It is the object of this invention to provide a rotatable coupling of simple construction having a large passage for several media, under comparatively high pressure, which coupling can stand up to rough handling and does not need a high degree of accuracy during manufacture.
In accordance with this invention, said object is achieved in that the core member, at least at the level of the rotatable ring members, comprises a pack of stacked bodies connected to each other by tension bolts or the like, each body possessing a radially projecting flange and the rotatable ring members being axially confined with ample play in radial direction between said flanges and being sealed in axial direction with respect to said flanges.
By the fact that the core member consists of a packet enclosing the rotatable ring members in axial direction, said ring members having considerable play in radial direction, a coupling is formed which can be mounted and removed in a simple manner, while an effective seal of the various media with respect to each other is still provided. Ample play in radial direction between the rotatable ring members and the bodies of the core means that manufacture does not need a high degree of accuracy. In axial direction, enclosure is affected between flanges where sealings are present which may easily seal off the gap between flange and rotatable ring member because said ring members are subjected to axial loads at the most to a small degree by the forces acting substantially in radial direction on the rotatable ring members.
The conduits connected to the core may also be connected to ring members which are mounted on the core and which in the same way constitute circular spaces which communicate with the longitudinal passageways. Said ring members may have been welded onto the core.
The rotatable ring members may have been joined to a pack with the aid of tension bolts.
For each medium, preferably at least two axial passageways are used which are spaced at regular intervals relatively to the circumference of the core in order to improve the balance formed by the circular grooves between core and rotatable ring member.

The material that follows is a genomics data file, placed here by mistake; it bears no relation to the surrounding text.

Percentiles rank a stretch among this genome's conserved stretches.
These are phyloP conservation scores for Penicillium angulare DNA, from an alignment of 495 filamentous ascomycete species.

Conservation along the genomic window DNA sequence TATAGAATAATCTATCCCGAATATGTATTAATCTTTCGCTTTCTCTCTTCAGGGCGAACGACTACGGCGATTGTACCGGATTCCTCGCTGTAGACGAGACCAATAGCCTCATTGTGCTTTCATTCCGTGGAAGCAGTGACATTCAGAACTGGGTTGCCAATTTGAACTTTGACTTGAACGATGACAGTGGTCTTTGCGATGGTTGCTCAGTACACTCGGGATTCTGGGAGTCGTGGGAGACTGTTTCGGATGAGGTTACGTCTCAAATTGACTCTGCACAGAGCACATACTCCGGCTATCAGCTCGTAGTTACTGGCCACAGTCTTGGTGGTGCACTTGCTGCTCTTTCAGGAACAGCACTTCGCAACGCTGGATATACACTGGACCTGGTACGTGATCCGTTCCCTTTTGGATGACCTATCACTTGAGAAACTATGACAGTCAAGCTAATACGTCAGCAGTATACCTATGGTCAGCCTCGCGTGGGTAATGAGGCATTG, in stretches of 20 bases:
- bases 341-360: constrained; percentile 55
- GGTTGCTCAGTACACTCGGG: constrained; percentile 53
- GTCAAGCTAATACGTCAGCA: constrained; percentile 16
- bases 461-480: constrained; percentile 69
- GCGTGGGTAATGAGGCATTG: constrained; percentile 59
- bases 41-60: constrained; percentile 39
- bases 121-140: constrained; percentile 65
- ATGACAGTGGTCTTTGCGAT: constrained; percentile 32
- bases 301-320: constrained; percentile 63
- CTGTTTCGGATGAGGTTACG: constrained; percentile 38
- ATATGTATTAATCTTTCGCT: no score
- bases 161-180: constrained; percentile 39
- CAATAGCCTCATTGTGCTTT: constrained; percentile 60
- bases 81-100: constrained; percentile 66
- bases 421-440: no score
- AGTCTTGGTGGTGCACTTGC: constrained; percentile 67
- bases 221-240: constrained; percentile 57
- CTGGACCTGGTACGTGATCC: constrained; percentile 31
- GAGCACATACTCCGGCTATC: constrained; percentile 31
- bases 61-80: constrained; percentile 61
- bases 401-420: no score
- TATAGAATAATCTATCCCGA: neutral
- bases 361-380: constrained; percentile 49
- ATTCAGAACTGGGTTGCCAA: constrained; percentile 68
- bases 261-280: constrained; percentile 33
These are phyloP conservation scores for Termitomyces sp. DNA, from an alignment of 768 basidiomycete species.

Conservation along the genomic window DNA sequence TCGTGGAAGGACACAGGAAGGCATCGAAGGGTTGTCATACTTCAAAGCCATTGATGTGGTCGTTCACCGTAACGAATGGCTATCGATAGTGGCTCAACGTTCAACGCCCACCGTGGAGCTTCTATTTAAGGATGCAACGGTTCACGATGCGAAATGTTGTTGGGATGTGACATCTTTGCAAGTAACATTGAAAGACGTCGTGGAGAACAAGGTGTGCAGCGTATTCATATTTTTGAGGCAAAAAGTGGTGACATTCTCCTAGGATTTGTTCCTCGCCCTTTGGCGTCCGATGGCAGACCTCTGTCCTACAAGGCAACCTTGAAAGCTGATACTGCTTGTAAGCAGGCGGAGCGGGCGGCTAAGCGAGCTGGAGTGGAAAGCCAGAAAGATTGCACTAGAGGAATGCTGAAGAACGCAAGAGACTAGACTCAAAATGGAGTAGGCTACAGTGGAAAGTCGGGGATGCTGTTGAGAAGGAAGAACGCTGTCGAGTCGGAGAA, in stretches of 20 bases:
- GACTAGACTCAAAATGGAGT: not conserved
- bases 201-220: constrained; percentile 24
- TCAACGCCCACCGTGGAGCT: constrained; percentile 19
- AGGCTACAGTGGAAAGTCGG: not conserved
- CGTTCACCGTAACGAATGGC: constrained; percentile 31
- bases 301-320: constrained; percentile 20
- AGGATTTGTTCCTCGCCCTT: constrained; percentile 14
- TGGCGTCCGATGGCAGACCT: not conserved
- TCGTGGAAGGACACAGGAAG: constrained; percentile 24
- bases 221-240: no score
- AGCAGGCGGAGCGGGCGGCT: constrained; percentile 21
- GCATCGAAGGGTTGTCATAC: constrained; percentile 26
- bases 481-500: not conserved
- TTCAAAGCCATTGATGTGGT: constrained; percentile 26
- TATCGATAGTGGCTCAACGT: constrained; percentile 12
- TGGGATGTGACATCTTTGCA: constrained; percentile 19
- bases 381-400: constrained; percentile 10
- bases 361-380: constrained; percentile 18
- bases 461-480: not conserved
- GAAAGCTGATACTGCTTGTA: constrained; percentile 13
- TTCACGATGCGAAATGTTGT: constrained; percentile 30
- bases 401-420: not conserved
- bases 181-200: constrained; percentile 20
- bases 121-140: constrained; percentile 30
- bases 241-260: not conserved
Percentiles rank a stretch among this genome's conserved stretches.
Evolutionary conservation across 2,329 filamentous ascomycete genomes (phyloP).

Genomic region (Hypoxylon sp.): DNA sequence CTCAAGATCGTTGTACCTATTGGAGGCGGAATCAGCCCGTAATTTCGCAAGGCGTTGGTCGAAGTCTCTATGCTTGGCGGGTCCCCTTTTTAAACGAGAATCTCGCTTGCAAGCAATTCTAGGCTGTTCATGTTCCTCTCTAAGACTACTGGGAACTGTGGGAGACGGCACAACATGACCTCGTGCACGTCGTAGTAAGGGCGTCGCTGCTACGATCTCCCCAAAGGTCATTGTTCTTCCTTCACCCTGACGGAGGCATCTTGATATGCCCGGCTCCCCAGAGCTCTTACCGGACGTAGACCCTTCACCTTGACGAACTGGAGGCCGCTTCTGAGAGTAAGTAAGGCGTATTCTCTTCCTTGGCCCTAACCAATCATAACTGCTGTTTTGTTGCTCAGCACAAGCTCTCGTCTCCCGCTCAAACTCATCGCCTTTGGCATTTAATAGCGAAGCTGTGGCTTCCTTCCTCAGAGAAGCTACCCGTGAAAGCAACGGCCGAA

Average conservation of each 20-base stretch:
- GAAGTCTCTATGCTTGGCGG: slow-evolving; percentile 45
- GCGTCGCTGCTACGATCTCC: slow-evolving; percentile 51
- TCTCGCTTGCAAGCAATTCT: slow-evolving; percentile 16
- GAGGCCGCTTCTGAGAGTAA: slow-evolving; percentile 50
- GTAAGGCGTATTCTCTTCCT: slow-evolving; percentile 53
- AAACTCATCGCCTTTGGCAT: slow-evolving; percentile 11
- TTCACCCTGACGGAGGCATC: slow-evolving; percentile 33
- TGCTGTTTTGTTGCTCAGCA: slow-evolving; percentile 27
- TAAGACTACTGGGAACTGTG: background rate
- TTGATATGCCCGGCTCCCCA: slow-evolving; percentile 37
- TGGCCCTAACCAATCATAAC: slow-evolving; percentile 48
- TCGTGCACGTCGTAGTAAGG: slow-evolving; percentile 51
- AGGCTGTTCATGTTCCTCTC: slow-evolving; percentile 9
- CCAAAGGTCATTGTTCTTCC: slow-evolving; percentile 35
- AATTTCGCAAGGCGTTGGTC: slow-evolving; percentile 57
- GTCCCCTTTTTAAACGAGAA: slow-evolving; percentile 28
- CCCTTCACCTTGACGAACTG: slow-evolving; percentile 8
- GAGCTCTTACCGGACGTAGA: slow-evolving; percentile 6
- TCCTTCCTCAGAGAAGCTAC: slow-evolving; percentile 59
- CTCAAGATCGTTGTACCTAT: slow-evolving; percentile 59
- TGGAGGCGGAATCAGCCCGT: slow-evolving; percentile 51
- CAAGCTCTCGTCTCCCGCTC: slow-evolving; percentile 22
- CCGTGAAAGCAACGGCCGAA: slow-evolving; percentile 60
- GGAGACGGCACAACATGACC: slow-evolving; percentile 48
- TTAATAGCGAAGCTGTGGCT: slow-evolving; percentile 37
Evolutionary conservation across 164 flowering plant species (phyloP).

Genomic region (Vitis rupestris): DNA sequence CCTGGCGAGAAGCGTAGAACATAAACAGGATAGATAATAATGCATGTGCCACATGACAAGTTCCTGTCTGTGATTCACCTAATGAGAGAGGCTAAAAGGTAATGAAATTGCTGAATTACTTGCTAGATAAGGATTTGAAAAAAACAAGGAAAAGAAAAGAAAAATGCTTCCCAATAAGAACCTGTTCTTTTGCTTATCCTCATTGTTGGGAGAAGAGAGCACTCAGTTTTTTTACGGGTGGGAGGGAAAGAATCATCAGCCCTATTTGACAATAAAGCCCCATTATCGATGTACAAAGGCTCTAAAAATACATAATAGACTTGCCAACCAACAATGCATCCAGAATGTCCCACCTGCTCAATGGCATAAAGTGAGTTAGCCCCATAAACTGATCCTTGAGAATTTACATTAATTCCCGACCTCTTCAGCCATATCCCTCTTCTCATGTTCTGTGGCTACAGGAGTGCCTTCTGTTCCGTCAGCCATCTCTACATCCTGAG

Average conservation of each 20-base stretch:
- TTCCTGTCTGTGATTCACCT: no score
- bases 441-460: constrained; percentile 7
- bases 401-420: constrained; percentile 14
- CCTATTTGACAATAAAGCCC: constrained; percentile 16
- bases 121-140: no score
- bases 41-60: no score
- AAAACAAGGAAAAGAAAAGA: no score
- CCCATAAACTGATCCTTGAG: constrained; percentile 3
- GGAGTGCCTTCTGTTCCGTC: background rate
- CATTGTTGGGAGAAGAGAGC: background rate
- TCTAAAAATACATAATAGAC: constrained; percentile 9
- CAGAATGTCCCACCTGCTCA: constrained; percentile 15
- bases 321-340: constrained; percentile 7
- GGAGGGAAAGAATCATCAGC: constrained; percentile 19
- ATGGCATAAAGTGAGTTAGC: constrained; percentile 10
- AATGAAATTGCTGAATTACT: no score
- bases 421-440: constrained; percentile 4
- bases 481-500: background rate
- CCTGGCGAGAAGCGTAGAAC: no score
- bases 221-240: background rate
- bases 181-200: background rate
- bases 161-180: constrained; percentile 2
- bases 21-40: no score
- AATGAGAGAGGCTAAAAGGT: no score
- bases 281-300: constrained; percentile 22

The rotatable coupling in accordance with the invention may have a central low-pressure line, at the top of which a rotatable coupling is present with diametrically directed branches in order to obtain balance in a known manner.
A stationary pipe may run through the centre of the low-pressure line and through the rotatable coupling, said pipe extending via a radial flange packing through the upper wall of the rotatable coupling. Said pipe can be used e.g. for the passage of an electricity cable, a compressed-air pipe or the like. Using the core for this purpose is known per se, e.g. from U.S. Pat. No. 2,781,134, mentioned before. The invention provided an extremely simple coupling, the core of which comprises a pack of ring members to which the stationary supply lines may be connected also via welded ring members and the rotatable conduits have been connected via the rotatable ring members. During assembly and disassembly there is no need for accuracy since the movements which then take place, i.e. lifting off, do not involve the loading of the seals and, consequently, said seals cannot be damaged.
The invention will now be described more in detail with reference to the accompanying drawings, wherein:
FIG. 1 is a sectional view of the coupling according to the invention;
FIG. 2 illustrates three different sections; and
FIG. 3 illustrates three other sections.
The coupling illustrated in FIG. 1 comprises a central core composed of the stationary lower part 1 with rings 2, 3 and 4 positioned thereon. These core members 1 to 4 inclusive are clamped onto each other by means of tension bolts 5 and centered with the aid of ring members 6. Gaskets 7 are disposed at several points between said clamped bodies 1 to 4 inclusive of the central core.
In the central core constituted in this manner a large number of axial passageways 8 to 19 inclusive are present, six of which, indicated by even reference numerals 8 to 18 inclusive, are connected at the same level, differing however from the level of the other six passageways, to their inlet by means of a cross-bore 20 opening into a circular groove, such as e.g. groove 21. Said circular groove 21 is present between ring member 22 and body 1 and it has a connecting part 23 for a supply line.
In the embodiment illustrated there are three ring members, i.e. ring member 24 above ring member 22 and ring member 25 below ring member 22. Ring members 24 and 25 constitute with the casing 1 passageways 26 and 27 respectively.